CANADA'S TWO TELEVISION NETWORKS -- THE C.B.C. AND COMMERCIAL CTV BEGAN COLOUR BROADCASTING IN OCTOBER?
CANADA'S TWO TELEVISION NETWORKS -- THE C.B.C. AND COMMERCIAL CTV BEGAN COLOUR BROADCASTING IN OCTOBER 1966, AND A LARGE PROPORTION OF THE DAY'S BROADCASTING IS IN COLOUR. PREVIOUS TO THIS, CANADIANS LIVING IN SOME CENTRES NEAR THE U.S.A. BORDER WERE ABLE TO GET PROGRAMMES IN COLOUR FROM THE U.S.A. THE ADVENT OF CANADIAN COLOUR TV PROGRAMMING HAS, OF COURSE, RESULTED IN A NUMBER OF CANADIAN FIRMS GOING INTO THE MANUFACTURE OF COLOUR TV SETS ON A LARGE SCALE. ONE OF THESE, CLAIRTONE, IS A UNIQUE ALL-CANADIAN COMPANY, NOT ONLY BECAUSE OF THEIR PRODUCTION METHODS BUT BECAUSE THEY ARE LOCATED IN A TOWN WHERE THE ECONOMY WAS BASED ON THE NOW DEFUNCT COAL-MINES
Clairtone Sound Corporation was founded in mid-1958 two young Canadians with the idea that a ready market existed for quality stereophonic sound equipment housed in distinctively styled cabinets. Peter Munk, electronic engineer, who had been designing and engineering custom made sound equipment and David Gilmour, a furniture merchandiser, exhibited their first high fidelity console in Canada in late 1958. And Clairtone's only interest was the stereo market until March 196 when they went into colour television, by passing black and white entirely.
Clairtone's move into colour without black and white involvement is a marketing and manufacturing plus -- they are colour specialists. They became stereo specialists without monaural experience.
When the company decided to expand it looked, of course, for a location where there was skilled labour available. At the time Clairtone was trying to locate for their expansion, the federal government announced its "designated area" program which provided tax relief for a period of three years and other incentives to companies locating new facilities in economically depressed areas.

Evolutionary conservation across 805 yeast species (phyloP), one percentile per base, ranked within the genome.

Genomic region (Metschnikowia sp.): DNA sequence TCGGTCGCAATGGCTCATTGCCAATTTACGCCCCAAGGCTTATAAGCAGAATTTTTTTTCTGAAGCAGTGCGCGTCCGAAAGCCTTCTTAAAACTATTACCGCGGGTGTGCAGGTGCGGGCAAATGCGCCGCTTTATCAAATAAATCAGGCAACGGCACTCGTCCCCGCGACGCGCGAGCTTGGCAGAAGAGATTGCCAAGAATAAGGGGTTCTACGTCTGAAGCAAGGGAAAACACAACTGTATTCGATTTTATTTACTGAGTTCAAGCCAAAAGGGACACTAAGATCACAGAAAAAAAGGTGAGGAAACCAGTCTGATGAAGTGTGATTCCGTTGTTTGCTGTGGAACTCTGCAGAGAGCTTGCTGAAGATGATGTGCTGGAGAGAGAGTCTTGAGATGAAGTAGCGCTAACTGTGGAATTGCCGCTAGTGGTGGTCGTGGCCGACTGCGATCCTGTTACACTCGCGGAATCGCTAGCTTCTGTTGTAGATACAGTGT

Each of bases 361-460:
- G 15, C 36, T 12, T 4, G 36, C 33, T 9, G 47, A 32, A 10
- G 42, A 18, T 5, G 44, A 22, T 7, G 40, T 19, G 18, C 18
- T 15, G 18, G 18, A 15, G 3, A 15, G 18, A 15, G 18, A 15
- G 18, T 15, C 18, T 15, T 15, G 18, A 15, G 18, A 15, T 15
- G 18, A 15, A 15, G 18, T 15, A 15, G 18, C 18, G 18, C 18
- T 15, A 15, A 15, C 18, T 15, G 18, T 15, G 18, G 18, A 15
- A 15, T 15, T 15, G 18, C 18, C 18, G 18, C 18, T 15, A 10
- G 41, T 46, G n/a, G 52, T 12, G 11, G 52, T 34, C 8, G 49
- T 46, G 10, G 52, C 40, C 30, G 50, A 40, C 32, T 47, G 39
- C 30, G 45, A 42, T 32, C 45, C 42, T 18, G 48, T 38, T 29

Clairtone turned its attention to the Maritime Provinces of Canada. The tax programme, the proximity to the U.S. market and the excellent qualities of the local people (in spite of their lack of experience) ended in locating the new plant, which is on a 7-acre site, in Stellarton, Nova Scotia (Population: 5 1/2 thousand). Once a coal mining town, the majority of mines have been abandoned and this new industry has opened new vistas and incentives for the young people of Stellarton --to the economy of the town, the county, the province (Clairtone being the largest secondary manufacturing plant operating in Nova Scotia) and to the country.
In temporary quarters in April 1965 the company started training 250 employees and in May production was underway. In March 1966 the electronic division moved to completed permanent quarters. The only plant of its kind in North America, it is the first electronic equipment manufacturing facility to combine both the cabinet making and electronic manufacturing operations under one roof.
From the beginning no effort was spared to set up the most modern, most efficient factory possible to produce quality product in the most economical way. Clairtone build their own cabinets and the final assembly is also carried out in the Stellarton plant.
Production is taken care of by the speed on the line. Lines are set up to allow the operators to turn out maximum production conductive to continuous quality work. A supervisor's only function in this plant is to control the quality of the work.
Clairtone's electronic testing and colour convergence are completely handled by women. Research has shown that women tend to be more dexterous, get bored loss easily with repetitive jobs, and are more apt to maintain absolutely rigid inspection stewards over long periods.
Scheduled production for the latter half of this year is for over 10,000 sets. 1967 production is aimed to exceed 25,000 sets which, added to the regular stereo business, make Clairtone's future look very colourful indeed.